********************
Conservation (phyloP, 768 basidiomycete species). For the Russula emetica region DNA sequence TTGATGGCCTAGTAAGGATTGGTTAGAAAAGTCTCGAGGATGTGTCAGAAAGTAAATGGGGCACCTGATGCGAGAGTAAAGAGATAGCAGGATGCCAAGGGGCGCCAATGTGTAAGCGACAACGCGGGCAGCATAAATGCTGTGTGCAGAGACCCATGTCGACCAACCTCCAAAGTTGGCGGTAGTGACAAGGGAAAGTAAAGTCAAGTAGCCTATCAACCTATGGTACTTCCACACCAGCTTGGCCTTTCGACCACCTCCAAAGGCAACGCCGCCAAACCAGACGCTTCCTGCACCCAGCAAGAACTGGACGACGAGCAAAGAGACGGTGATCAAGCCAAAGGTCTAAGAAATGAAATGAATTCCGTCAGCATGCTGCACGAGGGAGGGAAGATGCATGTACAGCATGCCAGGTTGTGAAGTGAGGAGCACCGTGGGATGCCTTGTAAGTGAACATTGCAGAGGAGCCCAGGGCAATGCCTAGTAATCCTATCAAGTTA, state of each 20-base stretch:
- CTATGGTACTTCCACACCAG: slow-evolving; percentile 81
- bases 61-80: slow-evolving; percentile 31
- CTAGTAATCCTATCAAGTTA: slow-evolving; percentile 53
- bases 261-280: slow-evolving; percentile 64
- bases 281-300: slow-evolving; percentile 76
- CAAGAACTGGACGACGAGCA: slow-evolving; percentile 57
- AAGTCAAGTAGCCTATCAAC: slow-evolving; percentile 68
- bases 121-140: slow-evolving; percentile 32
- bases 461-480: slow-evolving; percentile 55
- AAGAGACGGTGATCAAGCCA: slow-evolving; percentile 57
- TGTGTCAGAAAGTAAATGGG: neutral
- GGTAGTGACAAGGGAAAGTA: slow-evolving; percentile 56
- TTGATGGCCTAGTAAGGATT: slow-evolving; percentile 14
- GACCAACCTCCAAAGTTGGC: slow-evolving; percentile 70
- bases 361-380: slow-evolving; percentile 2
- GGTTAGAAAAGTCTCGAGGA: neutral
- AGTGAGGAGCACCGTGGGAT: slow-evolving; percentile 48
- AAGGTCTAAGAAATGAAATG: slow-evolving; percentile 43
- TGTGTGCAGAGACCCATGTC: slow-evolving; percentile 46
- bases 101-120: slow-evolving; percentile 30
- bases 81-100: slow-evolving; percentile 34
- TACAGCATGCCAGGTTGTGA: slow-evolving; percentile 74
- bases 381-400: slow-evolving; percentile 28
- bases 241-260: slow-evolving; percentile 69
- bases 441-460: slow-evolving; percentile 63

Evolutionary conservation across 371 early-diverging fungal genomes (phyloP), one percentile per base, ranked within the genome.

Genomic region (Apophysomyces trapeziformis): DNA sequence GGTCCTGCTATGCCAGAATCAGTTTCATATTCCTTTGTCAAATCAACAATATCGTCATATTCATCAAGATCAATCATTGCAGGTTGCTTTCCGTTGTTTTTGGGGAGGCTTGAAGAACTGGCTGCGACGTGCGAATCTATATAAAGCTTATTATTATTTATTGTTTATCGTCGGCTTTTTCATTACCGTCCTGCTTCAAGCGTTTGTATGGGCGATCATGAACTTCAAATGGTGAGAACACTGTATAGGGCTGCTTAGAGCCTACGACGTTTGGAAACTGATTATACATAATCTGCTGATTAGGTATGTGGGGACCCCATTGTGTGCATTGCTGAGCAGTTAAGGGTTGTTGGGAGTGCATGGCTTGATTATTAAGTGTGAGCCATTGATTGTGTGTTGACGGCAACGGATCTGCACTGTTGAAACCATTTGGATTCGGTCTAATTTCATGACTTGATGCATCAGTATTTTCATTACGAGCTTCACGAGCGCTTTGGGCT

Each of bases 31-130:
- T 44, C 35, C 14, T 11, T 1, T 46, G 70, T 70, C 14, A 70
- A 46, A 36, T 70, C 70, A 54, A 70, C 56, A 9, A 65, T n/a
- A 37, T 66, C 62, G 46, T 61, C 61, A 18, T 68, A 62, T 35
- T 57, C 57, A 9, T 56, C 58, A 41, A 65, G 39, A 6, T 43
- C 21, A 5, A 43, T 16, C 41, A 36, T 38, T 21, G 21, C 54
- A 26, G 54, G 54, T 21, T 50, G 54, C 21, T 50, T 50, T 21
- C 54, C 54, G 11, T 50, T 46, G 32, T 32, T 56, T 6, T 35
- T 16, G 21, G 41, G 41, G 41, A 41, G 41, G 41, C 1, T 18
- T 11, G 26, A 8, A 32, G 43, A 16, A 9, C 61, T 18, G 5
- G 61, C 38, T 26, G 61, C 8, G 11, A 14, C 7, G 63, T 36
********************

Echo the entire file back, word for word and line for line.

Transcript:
Conservation (phyloP, 768 basidiomycete species). For the Russula emetica region DNA sequence TTGATGGCCTAGTAAGGATTGGTTAGAAAAGTCTCGAGGATGTGTCAGAAAGTAAATGGGGCACCTGATGCGAGAGTAAAGAGATAGCAGGATGCCAAGGGGCGCCAATGTGTAAGCGACAACGCGGGCAGCATAAATGCTGTGTGCAGAGACCCATGTCGACCAACCTCCAAAGTTGGCGGTAGTGACAAGGGAAAGTAAAGTCAAGTAGCCTATCAACCTATGGTACTTCCACACCAGCTTGGCCTTTCGACCACCTCCAAAGGCAACGCCGCCAAACCAGACGCTTCCTGCACCCAGCAAGAACTGGACGACGAGCAAAGAGACGGTGATCAAGCCAAAGGTCTAAGAAATGAAATGAATTCCGTCAGCATGCTGCACGAGGGAGGGAAGATGCATGTACAGCATGCCAGGTTGTGAAGTGAGGAGCACCGTGGGATGCCTTGTAAGTGAACATTGCAGAGGAGCCCAGGGCAATGCCTAGTAATCCTATCAAGTTA, state of each 20-base stretch:
- CTATGGTACTTCCACACCAG: slow-evolving; percentile 81
- bases 61-80: slow-evolving; percentile 31
- CTAGTAATCCTATCAAGTTA: slow-evolving; percentile 53
- bases 261-280: slow-evolving; percentile 64
- bases 281-300: slow-evolving; percentile 76
- CAAGAACTGGACGACGAGCA: slow-evolving; percentile 57
- AAGTCAAGTAGCCTATCAAC: slow-evolving; percentile 68
- bases 121-140: slow-evolving; percentile 32
- bases 461-480: slow-evolving; percentile 55
- AAGAGACGGTGATCAAGCCA: slow-evolving; percentile 57
- TGTGTCAGAAAGTAAATGGG: neutral
- GGTAGTGACAAGGGAAAGTA: slow-evolving; percentile 56
- TTGATGGCCTAGTAAGGATT: slow-evolving; percentile 14
- GACCAACCTCCAAAGTTGGC: slow-evolving; percentile 70
- bases 361-380: slow-evolving; percentile 2
- GGTTAGAAAAGTCTCGAGGA: neutral
- AGTGAGGAGCACCGTGGGAT: slow-evolving; percentile 48
- AAGGTCTAAGAAATGAAATG: slow-evolving; percentile 43
- TGTGTGCAGAGACCCATGTC: slow-evolving; percentile 46
- bases 101-120: slow-evolving; percentile 30
- bases 81-100: slow-evolving; percentile 34
- TACAGCATGCCAGGTTGTGA: slow-evolving; percentile 74
- bases 381-400: slow-evolving; percentile 28
- bases 241-260: slow-evolving; percentile 69
- bases 441-460: slow-evolving; percentile 63

Evolutionary conservation across 371 early-diverging fungal genomes (phyloP), one percentile per base, ranked within the genome.

Genomic region (Apophysomyces trapeziformis): DNA sequence GGTCCTGCTATGCCAGAATCAGTTTCATATTCCTTTGTCAAATCAACAATATCGTCATATTCATCAAGATCAATCATTGCAGGTTGCTTTCCGTTGTTTTTGGGGAGGCTTGAAGAACTGGCTGCGACGTGCGAATCTATATAAAGCTTATTATTATTTATTGTTTATCGTCGGCTTTTTCATTACCGTCCTGCTTCAAGCGTTTGTATGGGCGATCATGAACTTCAAATGGTGAGAACACTGTATAGGGCTGCTTAGAGCCTACGACGTTTGGAAACTGATTATACATAATCTGCTGATTAGGTATGTGGGGACCCCATTGTGTGCATTGCTGAGCAGTTAAGGGTTGTTGGGAGTGCATGGCTTGATTATTAAGTGTGAGCCATTGATTGTGTGTTGACGGCAACGGATCTGCACTGTTGAAACCATTTGGATTCGGTCTAATTTCATGACTTGATGCATCAGTATTTTCATTACGAGCTTCACGAGCGCTTTGGGCT

Each of bases 31-130:
- T 44, C 35, C 14, T 11, T 1, T 46, G 70, T 70, C 14, A 70
- A 46, A 36, T 70, C 70, A 54, A 70, C 56, A 9, A 65, T n/a
- A 37, T 66, C 62, G 46, T 61, C 61, A 18, T 68, A 62, T 35
- T 57, C 57, A 9, T 56, C 58, A 41, A 65, G 39, A 6, T 43
- C 21, A 5, A 43, T 16, C 41, A 36, T 38, T 21, G 21, C 54
- A 26, G 54, G 54, T 21, T 50, G 54, C 21, T 50, T 50, T 21
- C 54, C 54, G 11, T 50, T 46, G 32, T 32, T 56, T 6, T 35
- T 16, G 21, G 41, G 41, G 41, A 41, G 41, G 41, C 1, T 18
- T 11, G 26, A 8, A 32, G 43, A 16, A 9, C 61, T 18, G 5
- G 61, C 38, T 26, G 61, C 8, G 11, A 14, C 7, G 63, T 36